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UNESCO Study: More Investment Needed in ‘Green’ Water Management Systems


Rohingya Muslims cross a flooded area to find an alternate shelter after their camp was inundated with rainwater near Balukhali refugee camp, Bangladesh, Sept. 19, 2017.

Population growth, changing consumption patterns and development are taking their toll on the world’s water supplies, and governments need to rely more on ‘green’ water management to ensure a healthy planet and meet the needs of the fast-growing global population.

That’s one of the messages in a new study by the U.N.’s cultural and scientific organization, UNESCO, presented today at a world water conference in Brazil.

Water demand is increasing by about 1 percent a year, even as climate change, pollution and erosion threaten its quality and availability. But until now, most countries have relied on traditional, man-made water management systems such as reservoirs, irrigation canals and water treatment plants. The study considers the many benefits of natural water "infrastructure" — like wetlands, urban gardens and sustainable farming practices -- and finds that very little investment has gone into these greener water management options.

Stefan Uhlenbrook, coordinator of UNESCO’s World Water Assessment Program, which authored the study, notes, "Green solutions can meet several water management solutions at the same time — improving water management, while also reducing floods or droughts. Improving access to water." He also points to multiple benefits outside the water sector, to "help store carbon, create jobs — particularly in rural environments. They can also help increase biodiversity, which is also very essential."

Women from the Tiwa tribe catch fish in a wetland at Dharamtul village in Nagaon district, in the northeastern state of Assam, India, February 19, 2017.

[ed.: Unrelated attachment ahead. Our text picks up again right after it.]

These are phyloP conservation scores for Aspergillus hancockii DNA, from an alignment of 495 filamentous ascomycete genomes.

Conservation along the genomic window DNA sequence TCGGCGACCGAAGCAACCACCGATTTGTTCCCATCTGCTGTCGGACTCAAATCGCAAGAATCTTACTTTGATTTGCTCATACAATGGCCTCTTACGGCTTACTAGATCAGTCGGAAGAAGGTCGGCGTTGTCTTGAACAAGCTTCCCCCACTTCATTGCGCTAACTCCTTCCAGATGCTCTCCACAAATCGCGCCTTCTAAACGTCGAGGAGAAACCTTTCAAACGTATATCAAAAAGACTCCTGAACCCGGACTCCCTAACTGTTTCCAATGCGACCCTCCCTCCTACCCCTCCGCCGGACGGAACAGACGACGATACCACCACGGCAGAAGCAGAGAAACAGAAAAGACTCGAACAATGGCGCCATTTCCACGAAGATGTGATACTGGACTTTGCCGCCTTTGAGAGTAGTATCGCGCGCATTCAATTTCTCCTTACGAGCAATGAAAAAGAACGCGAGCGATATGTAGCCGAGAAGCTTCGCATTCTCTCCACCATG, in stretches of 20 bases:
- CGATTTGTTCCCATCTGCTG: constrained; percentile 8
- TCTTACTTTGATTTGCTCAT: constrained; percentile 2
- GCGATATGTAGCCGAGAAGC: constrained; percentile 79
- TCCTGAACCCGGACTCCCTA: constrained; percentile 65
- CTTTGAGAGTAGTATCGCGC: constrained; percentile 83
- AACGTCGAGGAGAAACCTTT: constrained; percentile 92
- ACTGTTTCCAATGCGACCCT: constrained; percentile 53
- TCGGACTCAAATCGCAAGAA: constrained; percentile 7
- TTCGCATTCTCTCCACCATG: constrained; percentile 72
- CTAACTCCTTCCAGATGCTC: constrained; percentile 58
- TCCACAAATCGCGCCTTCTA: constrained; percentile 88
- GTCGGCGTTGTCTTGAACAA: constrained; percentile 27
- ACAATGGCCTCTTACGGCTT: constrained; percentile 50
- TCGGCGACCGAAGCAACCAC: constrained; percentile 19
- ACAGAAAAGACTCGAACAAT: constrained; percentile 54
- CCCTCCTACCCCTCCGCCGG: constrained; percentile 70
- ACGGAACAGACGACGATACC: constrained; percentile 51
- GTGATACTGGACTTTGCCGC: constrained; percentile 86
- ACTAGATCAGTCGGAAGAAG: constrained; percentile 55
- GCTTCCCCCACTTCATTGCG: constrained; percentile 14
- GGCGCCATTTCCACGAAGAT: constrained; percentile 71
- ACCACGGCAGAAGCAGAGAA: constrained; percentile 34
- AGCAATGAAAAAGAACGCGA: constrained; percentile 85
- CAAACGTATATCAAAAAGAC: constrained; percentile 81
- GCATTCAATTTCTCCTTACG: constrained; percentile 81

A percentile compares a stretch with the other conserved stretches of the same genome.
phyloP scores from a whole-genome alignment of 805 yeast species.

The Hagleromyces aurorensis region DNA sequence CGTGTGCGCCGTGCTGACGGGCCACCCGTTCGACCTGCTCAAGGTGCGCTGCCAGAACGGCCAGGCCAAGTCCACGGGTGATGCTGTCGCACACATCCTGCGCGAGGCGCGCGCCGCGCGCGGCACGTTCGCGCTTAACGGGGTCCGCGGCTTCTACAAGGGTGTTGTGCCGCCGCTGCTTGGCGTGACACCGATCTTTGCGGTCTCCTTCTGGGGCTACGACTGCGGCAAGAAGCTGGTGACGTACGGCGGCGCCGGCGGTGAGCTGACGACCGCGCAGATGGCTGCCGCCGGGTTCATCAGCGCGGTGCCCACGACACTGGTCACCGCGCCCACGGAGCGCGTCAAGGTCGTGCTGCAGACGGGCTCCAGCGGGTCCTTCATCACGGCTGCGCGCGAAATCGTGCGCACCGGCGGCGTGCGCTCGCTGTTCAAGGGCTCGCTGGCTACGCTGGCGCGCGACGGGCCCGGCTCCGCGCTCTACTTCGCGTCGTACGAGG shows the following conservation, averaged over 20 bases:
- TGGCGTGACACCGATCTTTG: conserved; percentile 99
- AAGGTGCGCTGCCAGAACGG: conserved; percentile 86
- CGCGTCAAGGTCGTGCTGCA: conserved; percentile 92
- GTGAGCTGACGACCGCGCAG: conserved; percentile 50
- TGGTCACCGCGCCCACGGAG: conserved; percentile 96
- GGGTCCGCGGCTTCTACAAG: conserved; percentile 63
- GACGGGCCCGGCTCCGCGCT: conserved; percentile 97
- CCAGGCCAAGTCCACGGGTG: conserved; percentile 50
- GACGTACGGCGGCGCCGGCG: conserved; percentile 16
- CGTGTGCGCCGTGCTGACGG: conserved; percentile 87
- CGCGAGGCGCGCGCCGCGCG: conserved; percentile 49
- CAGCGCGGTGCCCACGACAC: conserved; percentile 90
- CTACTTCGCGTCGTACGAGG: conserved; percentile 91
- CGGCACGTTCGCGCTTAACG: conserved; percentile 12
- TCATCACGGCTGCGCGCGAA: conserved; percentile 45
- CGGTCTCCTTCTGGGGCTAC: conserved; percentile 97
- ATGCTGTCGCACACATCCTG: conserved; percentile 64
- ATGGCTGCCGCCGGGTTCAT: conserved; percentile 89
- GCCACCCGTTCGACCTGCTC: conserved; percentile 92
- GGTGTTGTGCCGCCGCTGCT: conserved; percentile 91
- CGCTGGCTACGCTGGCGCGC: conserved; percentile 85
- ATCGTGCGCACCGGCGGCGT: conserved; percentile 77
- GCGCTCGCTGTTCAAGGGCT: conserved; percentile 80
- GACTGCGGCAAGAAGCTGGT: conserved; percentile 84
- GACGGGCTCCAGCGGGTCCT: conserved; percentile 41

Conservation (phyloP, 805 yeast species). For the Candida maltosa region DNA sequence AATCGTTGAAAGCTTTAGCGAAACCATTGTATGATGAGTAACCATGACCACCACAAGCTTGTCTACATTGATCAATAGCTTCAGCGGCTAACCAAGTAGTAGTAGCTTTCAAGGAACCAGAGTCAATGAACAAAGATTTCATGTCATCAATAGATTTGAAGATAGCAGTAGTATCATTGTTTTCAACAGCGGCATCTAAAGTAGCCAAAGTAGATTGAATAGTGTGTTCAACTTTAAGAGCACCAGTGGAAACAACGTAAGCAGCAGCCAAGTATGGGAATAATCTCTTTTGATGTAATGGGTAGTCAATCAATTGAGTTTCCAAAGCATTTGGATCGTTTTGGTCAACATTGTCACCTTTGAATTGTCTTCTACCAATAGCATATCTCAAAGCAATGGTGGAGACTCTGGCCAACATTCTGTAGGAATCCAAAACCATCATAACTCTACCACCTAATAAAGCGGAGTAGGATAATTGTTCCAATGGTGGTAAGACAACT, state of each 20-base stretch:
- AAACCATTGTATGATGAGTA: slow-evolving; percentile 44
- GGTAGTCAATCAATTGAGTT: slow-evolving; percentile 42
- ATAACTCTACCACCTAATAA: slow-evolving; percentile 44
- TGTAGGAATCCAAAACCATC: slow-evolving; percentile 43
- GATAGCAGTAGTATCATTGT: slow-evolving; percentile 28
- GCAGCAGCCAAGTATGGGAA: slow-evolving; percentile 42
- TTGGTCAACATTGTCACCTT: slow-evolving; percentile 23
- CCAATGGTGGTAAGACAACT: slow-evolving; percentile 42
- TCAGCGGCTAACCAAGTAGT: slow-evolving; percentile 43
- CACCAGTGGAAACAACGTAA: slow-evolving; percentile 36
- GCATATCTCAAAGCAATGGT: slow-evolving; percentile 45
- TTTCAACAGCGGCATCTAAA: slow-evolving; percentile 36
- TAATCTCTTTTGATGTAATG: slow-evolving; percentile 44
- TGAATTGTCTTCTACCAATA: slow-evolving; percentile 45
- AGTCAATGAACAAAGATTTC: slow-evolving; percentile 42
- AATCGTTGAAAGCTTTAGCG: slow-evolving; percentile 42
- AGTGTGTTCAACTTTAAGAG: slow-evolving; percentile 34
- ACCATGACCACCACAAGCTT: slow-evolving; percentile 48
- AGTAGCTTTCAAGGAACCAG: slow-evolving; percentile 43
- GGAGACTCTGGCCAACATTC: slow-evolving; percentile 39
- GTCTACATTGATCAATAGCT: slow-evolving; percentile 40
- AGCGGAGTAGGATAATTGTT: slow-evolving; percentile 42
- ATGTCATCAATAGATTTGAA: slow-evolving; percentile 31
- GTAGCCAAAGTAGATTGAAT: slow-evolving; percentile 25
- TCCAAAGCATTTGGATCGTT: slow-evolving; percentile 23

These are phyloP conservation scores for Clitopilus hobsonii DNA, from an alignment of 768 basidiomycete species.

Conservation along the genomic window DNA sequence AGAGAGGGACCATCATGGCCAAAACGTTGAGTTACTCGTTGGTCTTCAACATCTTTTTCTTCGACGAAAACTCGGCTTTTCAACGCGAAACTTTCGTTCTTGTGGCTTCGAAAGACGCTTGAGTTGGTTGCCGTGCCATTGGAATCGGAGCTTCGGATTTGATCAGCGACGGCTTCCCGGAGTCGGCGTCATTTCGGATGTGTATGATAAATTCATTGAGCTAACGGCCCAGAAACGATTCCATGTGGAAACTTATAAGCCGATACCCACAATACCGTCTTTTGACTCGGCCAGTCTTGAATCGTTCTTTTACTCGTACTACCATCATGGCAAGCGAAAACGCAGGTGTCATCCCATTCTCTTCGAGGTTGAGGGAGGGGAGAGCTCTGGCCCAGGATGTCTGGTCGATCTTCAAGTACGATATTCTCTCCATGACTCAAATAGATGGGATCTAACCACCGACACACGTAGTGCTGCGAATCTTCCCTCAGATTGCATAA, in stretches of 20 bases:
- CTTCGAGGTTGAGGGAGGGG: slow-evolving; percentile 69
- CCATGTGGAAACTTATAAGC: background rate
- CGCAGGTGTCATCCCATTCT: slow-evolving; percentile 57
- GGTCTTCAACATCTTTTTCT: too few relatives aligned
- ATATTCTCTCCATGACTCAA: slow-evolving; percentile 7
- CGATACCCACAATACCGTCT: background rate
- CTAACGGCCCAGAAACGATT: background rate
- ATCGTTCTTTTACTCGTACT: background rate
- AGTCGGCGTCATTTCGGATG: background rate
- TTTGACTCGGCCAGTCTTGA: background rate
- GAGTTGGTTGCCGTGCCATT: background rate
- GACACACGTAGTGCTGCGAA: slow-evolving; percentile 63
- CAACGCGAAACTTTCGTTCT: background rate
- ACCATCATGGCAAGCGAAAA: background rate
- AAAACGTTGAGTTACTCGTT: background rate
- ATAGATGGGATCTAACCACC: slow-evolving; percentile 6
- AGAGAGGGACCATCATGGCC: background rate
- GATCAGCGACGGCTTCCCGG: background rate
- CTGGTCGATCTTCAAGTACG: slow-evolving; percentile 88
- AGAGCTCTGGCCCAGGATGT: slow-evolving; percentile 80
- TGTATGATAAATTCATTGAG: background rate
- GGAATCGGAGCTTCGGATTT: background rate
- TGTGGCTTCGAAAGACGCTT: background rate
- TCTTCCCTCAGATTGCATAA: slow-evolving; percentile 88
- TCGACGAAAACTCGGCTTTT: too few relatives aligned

Women from the Tiwa tribe catch fish in a wetland at Dharamtul village in Nagaon district, in the northeastern state of Assam, India, February 19, 2017.

Striking a balance

The goal, UNESCO says, is not to scrap traditional water management options like dikes, but instead to strike the right balance between man-made systems and those relying more on Mother Nature.

Some places are starting to do that. New York City saves hundreds of millions of dollars yearly in water treatment and maintenance by protecting vast, natural watersheds. China plans to build pilot initiatives that recycle rainwater for urban consumption.

Some communities are building artificial wetlands to fight flooding and pollution. Others, like the Indian state of Rajasthan, have adopted more sustainable soil and water management practices that boost harvests and fight drought — growing challenges in the future.

Uhlenbrook says these are important steps. "We have to grow some 50 percent more food in the next 30-40 years. We have to think of how to do that without cutting more forests, cutting more trees and trying to develop more land — which is hardly possible in many places around the world."

Experts say greener water management can help to increase agricultural production by 20 percent — which may prove key in feeding a global population expected to reach nearly 10 billion by 2050.

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